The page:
Politics & Policy

Disagreement as Mental Illness

Olivia de Havilland (in straight jacket) in The Snake Pit (1948)
All dissent from leftist orthodoxy is based on irrational “phobias” that must be rooted out.

Since al-Qaeda is now regarded as weak tea compared to the strong broth of  the Islamic State, the presidential declaration that global warming is a bigger threat than terrorism may have given them ideas about how to get back in the game. The intelligence community will no doubt pick up some “chatter” about upcoming events:

‐ Islamist agents will infiltrate every major city in America and Europe, rent some vans, and leave them at major intersections with motor running.

‐ Lobbyists will be paid to suggest building coal-fired plants next to Jewish community centers.

‐ Polar bears wearing suicide vests will be sent into shopping districts.

‐ Taking advantage of the porous border, our e will send in thousands of jihadists who will, under cover of darkness, build the Keystone pipeline.

And so on. Obligatory note: the Crusades, man. Also obligatory: In the Deep South, it was socially acceptable to arrange your cutlery in the form of a Christian cross at a segregated lunch counter. So the West shouldn’t get up on its high horse. If it can find a high horse, that is; the Western horse has been sprawled in the hay for some time, twitching at flies with its tail. (Also known as leading from behind.)

Did we mention the Crusades? Good. It is necessary amongst the intellectual class to parade ancient Western misbehavior, just as it is necessary to pretend that the Hagia Sophia in Istanbul was intended to be a mosque, but was somehow built 900 years before the Saracens showed up to claim it for Allah. (Prior to that point it was perhaps a community center of some sort.) West-bashing is not Westophobic, because (1) it’s true! We’re awful! And (2) the “West” is not a race, ethnicity, or sexual identity, but a set of ideas. You can preach hatred of the West’s faults all you like, and you will not be arrested for voicing a phobia.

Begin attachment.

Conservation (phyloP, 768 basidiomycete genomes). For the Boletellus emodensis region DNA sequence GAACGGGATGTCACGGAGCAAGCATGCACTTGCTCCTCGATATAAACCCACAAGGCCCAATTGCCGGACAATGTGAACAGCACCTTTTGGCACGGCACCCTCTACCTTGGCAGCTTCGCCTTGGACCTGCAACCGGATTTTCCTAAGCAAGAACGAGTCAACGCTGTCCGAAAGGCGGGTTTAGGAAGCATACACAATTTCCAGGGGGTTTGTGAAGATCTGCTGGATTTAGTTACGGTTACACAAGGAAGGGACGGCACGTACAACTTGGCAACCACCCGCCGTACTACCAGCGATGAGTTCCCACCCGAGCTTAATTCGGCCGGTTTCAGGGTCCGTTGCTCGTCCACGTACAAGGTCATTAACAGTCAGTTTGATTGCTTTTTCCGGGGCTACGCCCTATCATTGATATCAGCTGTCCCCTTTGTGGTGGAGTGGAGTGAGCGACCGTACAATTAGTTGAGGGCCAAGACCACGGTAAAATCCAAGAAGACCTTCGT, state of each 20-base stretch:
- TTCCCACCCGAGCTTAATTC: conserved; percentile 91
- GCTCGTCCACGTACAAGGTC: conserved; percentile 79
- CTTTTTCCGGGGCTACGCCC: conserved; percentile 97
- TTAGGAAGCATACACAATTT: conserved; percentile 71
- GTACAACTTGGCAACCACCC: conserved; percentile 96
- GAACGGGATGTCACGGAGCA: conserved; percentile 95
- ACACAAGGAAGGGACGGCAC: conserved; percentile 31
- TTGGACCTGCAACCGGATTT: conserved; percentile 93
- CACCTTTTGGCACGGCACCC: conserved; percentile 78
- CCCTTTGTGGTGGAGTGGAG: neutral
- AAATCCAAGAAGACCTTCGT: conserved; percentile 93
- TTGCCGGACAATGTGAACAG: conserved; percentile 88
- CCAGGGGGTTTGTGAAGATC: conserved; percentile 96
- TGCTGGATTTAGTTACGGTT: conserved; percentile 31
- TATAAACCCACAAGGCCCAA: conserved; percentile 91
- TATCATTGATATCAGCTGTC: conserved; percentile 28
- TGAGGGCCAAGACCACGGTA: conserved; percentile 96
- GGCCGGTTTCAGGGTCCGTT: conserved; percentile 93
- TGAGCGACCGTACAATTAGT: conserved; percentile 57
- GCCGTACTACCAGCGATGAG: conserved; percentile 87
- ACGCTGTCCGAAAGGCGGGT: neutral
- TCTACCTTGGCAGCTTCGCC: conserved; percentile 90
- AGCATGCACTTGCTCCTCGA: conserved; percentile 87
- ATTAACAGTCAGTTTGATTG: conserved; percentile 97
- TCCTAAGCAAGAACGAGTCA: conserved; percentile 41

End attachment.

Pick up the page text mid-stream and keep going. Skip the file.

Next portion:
Gosh, that’s peculiar. One of the great rhetorical achievements of the Left is defining disagreement as a mental illness: Since there is no rational basis for disputing their tenets, you must be afraid of their ideas, and this fear is so pathological it is a phobia, like a mortal dread of clowns, or spiders, or clowns with eight legs. Your primitive, irrational brain converts fear into a brackish swirl of bilious ichor, and before you know it, you’re a Hater.

Really? I hate Brussels sprouts, but I do not fear them. (Unless they are served by clowns.) I fear my child getting hit by a car, but I do not hate Henry Ford for mass-producing the internal-combustion engine.

Note: Some hates are signs of a healthy mind. When shown a picture of a Koch-funded hospital, you are expected to react as if shown a picture of Emmanuel Goldstein butchering an endangered Amazonian toad.

Yeah, yeah, you know all this, so? Well. In England — of course, one thinks with dismay, England — the Labour party has a new idea. Says the Guardian:

People convicted of homophobic, transgender or disability hate crime would be put on a “blacklist” to warn future employers of past misdemeanours under new proposals by Labour.